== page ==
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Goods prices surge under control - Minister
January 5, 2015, 9:04 am
Deputy Prime Minister and Minister of Commerce and Industry Abdulmohsen Al-Madaj

Deputy Prime Minister and Minister of Commerce and Industry Abdulmohsen Al-Madaj on Sunday said the ministry is eager to control prices of goods that surged following a recent cut of diesel and kerosene subsidy.

The recent unjustified surge in prices was curbed and up to 70 violators could be prosecuted, the Minister told a press conference, together with Minister of Finance Anas Khaled Al-Saleh, and Minister of Oil and Minister of State for National Assembly Affairs Ali Al-Omair.

The subsidy-cut decision is part of a review by the cabinet of a series of subsidies, just as most world countries do occasionally, Al-Madaj said. According to a cabinet resolution taken last October on lifting subsidies of some materials, the ministry is tasked over six months to follow with probing the implications of enforcing it, he noted.

This is the task the ministry is now fulfilling, namely identifying and assessing consequences, Al-Madaj said, noting that most impacts were expected. The ministry is responsible for disciplining prices and curbing unjustified rises in line with law 10/1979.

Violators have been summoned for investigations and are poised to be referred to prosecution. If convicted, licenses could be withdrawn, he said. Al-Madaj said the recent hike in prices of such commodities as bakeries and drinkable water have been contained since the first day of the cut of subsidy for diesel fuel.

"In collaboration with competent state departments such as the Public Authority for Agriculture and Fish Resources (PAAFR), Kuwait National Petroleum Company (KNPC) offers payments to farmers, fishermen and industrialists," the minister said.

Al-Madaj called on persons or entities that were affected by the cut in subsidy to diesel fuel to apply for payments from the KNPC. "Some companies and drivers of drinkable water tankers took advantage of decision on fuel and illegally ratcheted up the prices and fees of their respective products and services on the second day of the implementation of the decision," he said, noting that 70 of these entities and persons were booked and referred to the Public prosecution pending a legal action.

"Aware of the unpopularity of the subsidy cut for the Kuwaiti society, the Ministry of Commerce and Industry is working with other state departments to address the ramifications of this decision in the coming six months," he said, noting that the move is part of economic reforms.

Al-Madaj affirmed that his ministry will take stock of all observations raised in this regard by MPs who have "the constitutional right to interpellate any cabinet member." On his part, Minister of Finance Anas Khaled Al-Saleh said the ministerial committee on subsidy is working to rationalize subsidy and ensure that it goes to those who deserve it.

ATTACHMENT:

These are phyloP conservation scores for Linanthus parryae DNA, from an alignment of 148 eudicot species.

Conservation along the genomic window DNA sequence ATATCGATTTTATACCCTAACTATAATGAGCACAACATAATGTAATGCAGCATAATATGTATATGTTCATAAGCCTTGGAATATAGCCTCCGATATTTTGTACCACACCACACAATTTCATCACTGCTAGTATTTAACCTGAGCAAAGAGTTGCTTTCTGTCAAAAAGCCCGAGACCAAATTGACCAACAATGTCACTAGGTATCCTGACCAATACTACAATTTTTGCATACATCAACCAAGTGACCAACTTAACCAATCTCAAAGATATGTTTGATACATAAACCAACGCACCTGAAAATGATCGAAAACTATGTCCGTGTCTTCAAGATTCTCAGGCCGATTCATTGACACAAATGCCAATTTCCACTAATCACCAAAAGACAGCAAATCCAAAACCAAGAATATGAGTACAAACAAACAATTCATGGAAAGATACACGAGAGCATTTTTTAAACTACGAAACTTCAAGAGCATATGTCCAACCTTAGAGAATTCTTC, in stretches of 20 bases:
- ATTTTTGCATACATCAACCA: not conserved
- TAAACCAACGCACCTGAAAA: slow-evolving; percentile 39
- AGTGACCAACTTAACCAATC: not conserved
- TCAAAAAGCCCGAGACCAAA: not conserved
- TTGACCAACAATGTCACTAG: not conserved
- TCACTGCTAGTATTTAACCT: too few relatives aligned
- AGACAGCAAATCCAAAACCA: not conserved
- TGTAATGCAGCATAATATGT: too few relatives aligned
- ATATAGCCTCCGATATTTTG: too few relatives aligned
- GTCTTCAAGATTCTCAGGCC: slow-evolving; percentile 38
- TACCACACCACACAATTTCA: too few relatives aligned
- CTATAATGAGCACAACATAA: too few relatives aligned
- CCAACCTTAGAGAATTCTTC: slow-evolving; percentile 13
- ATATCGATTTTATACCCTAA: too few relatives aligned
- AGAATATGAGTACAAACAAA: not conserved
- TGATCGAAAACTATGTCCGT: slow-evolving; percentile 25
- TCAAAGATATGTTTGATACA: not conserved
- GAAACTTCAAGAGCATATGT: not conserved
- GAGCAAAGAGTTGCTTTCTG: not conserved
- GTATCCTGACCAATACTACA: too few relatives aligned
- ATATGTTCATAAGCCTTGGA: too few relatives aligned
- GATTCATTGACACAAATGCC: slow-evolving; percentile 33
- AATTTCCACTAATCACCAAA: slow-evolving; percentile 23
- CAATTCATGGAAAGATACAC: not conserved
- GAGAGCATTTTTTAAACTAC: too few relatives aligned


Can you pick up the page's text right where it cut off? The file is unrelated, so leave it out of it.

He ruled out the possibility of total cancellation of subsidy, affirming that the government focuses on how to ensure justice and rationalization.

"The cabinet decree to cut subsidy for diesel fuel is only applicable to retail outlets such fuel stations. "The ministerial committee works to contain the impacts of the decision on industrial, farming and fishing sectors, and addresses any complaints in this regard," Al-Saleh pointed out.

The minister affirmed that there will be no leniency or tolerance in dealing with law violators who unjustifiably hiked the prices of their products or services. "The subsidy cut decision hasn't been made abruptly or haphazardly; it is rather the result of two years of study of economic reforms. The recommendations made in this regard since 2013 guarantee that the fixed income people.

"The total value of subsidy for diesel fuel in the budget of last year amounted to KD 280 million when the global fuel rates were far higher than now," he said, expecting that the subsidy cut will reflect positively on the new state budget.

Al-Saleh ruled out the possibility of inflationary impacts of the move, affirming that his ministry keeps a vigilant eye on the consumer index, with a view to balancing inflation rate against recession indicators. Meanwhile, inister of Oil and Minister of State for National Assembly Affairs Ali Al-Omair stressed that there will be no backing down on cutting subsidy for diesel fuel under the cabinet decree of October 15, 2014.

He advised industrialist, famer and fisherman unions to present their papers to KNPC local marketing divisions to receive payments in damages.

"The diesel fuel subsidy cut will have two positive impacts - one economic and the other security; it will be helpful for the economy and enable funding for other forms of subsidy, it will help prevent smuggling of diesel fuel abroad, thus saving millions of dinar for the state treasury," Al-Omair made clear.

He added that the cabinet meeting on last October 15 decided to postpone debate on cutting subsidy for petrol, electricity and water.

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